Posts Tagged With: Thorsen

Father, Son, and Who?

‘Trinity,’ it’s a word never found in scripture, but represents a very important biblical doctrine to the Christian faith. The term is derived from ‘Tri’ meaning three, and ‘Unity’ meaning one, Tri+Unity = Trinity. It is a way of recognizing what the Bible reveals to us about God: God the Father, God the Son, and God the Holy Spirit. God known as three “Persons” who have the same essence of deity; yet the emphasis is that there is only ONE God. Thus, the study of the Trinity seeks to bring a clearer understanding of the relationship between the Father, the Son, and the Holy Spirit as set forth in the scripture; and yet the absence of the term used to describe the doctrine does not necessarily mean the term is not biblical. Unfortunately with this definition, much debate continues to swirl surrounding the identity of the Holy Spirit. As the twenty-first century has shown, contemporary views regarding the Holy Spirit has been challenged by the emergent church movement and an ever-growing environment of political correctness. This has led some to interpret the Holy Spirit as a fairy-tale like power. Others recognize the Holy Spirit as being more of an impartial influence that God provides to those who follow Christ. Yet, to find the truth, one need only ask themselves, how is the identity of the Holy Spirit described in the Bible? In its simplest form the Bible proclaims that the Holy Spirit is God. However, to better understand this concept, this article will look to identify three areas of the Holy Sprit. These are God as Spirit, the Spirit of Christ, and the identity of the Spirit.

“The term ‘Spirit of God’ appears many times in the Old testament, but the first appearance of ‘Holy Spirit’ is in Psalm 51:11 when David pleaded with God to not take away His Holy Spirit from him, which was tantamount to being cast out of God’s presence” (Dulle 6). Today there is a fundamental disagreement whether the Spirit of God is defined correctly. Contemporary views have led to idealistic interpretation and fallacy of what the Spirit of God actually is; thus, significantly changing ones view of the Trinity. As I discovered, the Spirit, “Properly describes, not one of the three divine persons, but the whole activity of God in his relation to man: ‘the Spirit of God’, is to be understood, not as referring to a divine hypostasis distinct from God the Father and God the Son or Word, but as indicating God himself as active towards and in His human creation” (Webster 2). As Paul wrote, “There is one body and one Spirit, just as you were called to one hope when you were called; one Lord, one faith, one baptism; one God and Father of all, who is over all and through all and in all” (Ephesians 4:4-6). From this verse one can see why the scripture attests to God being the Holy Spirit. The Holy Spirit is in a sense, the innermost heart of God. What one comes to recognize is that God’s activity in our lives, provided by the Holy Spirit, serves as a reminder of certain aspects of God’s self-revelation to man.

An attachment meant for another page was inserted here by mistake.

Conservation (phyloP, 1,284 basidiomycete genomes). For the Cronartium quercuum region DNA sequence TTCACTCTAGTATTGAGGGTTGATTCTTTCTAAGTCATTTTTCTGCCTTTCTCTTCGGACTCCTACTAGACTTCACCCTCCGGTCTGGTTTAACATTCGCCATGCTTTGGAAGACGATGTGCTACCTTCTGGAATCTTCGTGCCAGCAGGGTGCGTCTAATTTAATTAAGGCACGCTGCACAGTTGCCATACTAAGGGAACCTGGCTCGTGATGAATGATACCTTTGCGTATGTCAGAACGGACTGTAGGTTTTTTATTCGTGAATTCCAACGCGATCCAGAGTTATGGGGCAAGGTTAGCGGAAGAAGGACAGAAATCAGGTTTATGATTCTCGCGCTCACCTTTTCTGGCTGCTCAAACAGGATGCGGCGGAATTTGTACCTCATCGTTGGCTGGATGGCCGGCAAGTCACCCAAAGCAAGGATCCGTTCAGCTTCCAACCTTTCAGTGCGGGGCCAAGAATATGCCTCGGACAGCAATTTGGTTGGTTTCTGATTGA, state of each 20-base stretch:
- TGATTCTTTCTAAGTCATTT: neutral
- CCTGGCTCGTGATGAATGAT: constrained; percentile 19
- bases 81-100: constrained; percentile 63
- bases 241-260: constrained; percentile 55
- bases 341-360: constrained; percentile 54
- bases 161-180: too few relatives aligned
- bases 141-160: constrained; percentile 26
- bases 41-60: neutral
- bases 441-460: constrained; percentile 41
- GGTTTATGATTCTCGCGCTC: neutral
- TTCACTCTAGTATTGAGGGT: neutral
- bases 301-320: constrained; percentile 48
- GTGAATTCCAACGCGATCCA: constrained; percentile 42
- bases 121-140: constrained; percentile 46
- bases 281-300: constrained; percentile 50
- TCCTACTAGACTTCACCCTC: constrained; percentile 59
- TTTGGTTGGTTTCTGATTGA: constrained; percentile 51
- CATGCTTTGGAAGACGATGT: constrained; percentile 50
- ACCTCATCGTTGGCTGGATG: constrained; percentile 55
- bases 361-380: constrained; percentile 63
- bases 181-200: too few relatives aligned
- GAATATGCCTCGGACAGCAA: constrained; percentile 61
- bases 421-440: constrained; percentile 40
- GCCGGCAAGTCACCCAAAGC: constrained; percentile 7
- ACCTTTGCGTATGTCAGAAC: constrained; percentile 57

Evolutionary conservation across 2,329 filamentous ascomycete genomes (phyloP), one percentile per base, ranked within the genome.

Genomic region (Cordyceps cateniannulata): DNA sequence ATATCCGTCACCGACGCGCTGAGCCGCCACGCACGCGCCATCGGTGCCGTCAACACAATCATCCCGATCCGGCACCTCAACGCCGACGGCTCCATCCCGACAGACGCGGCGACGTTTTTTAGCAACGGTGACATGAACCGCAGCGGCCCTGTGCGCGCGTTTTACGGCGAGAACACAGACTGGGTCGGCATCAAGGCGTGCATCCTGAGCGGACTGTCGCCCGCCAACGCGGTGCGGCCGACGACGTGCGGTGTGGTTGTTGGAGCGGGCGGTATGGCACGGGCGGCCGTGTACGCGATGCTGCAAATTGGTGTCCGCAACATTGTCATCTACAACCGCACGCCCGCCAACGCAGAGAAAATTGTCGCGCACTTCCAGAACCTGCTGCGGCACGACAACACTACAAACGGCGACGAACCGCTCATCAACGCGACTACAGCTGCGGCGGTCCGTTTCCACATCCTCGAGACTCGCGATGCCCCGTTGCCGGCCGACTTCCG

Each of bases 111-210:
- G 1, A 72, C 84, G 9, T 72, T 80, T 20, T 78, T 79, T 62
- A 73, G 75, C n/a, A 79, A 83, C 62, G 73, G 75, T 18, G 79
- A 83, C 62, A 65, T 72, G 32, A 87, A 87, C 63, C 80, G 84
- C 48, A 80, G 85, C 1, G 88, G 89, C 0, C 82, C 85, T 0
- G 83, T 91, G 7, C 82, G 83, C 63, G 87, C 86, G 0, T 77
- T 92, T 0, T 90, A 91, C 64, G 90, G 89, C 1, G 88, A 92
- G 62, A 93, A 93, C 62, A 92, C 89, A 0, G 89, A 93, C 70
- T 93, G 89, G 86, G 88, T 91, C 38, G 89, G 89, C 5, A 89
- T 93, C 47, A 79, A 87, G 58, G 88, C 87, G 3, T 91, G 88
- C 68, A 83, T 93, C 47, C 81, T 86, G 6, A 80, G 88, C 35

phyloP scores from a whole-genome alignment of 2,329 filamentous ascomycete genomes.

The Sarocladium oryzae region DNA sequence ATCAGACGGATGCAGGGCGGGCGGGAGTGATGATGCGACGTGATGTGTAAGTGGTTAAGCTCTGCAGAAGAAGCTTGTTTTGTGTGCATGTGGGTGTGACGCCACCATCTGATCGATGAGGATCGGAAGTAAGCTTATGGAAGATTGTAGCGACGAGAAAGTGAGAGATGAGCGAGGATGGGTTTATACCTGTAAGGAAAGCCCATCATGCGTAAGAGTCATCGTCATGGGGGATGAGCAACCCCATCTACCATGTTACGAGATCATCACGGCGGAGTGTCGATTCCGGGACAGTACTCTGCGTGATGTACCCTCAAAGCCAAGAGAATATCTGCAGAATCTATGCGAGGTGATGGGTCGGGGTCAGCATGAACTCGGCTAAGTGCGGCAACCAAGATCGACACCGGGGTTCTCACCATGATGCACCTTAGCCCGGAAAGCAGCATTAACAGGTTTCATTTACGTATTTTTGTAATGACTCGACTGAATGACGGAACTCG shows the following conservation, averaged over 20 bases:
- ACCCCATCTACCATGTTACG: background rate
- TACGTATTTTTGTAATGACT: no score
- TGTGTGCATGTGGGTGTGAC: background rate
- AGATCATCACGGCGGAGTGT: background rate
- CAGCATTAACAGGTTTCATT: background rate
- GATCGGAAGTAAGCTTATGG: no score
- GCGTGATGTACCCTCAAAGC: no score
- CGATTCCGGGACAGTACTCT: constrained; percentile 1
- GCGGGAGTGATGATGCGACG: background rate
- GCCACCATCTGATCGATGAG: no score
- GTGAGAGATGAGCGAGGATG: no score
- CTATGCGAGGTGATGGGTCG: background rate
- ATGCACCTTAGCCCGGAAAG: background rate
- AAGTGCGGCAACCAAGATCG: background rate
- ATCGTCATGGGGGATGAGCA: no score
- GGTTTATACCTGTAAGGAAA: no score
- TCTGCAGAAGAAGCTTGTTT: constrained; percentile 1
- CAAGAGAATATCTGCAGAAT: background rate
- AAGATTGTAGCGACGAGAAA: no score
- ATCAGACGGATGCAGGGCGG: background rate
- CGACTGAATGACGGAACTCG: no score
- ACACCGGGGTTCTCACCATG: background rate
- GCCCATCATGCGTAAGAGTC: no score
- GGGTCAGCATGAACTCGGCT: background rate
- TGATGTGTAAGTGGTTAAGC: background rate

Man’s understanding of the Spirit of Christ is crucial to how one comprehends its position with regards to submission and influence on the work of Christ incarnate. “Through the Spirit, Father and Son are compacted into loving unity. Such a conception clearly ties the Spirit very closely to Father and Son, sometimes to such an extent that it is difficult to see how it is personally differentiated from the first two persons” (Webster 3.) This misunderstanding has led to many contemporary views not supported by the Bible. However with proper research one can find evidence to support that the obedience of Christ is what is responsible for purchasing our salvation. As the Bible states, “You, however, are controlled not by the sinful nature but by the Spirit, if the Spirit of God lives in you. And if anyone does not have the Spirit of Christ, he does not belong to Christ” (Romans 8:9). What this verse shows is that for man to have the Holy Spirit inside him, then the Spirit of Christ must essentially flow unto us from Christ; the same Holy Spirit that flows through Christ Himself. “This Spirit is the agent of the subjective realization of Christ’s objective accomplishment of salvation. The Spirit of Christ discloses His words and deeds, His Cross and His resurrection to us, as the divine reality bearing upon us, embracing us, giving to us” (Webster 3). Thus, the Spirit becomes identified by the influential role it takes in effecting the union between the believer and Christ.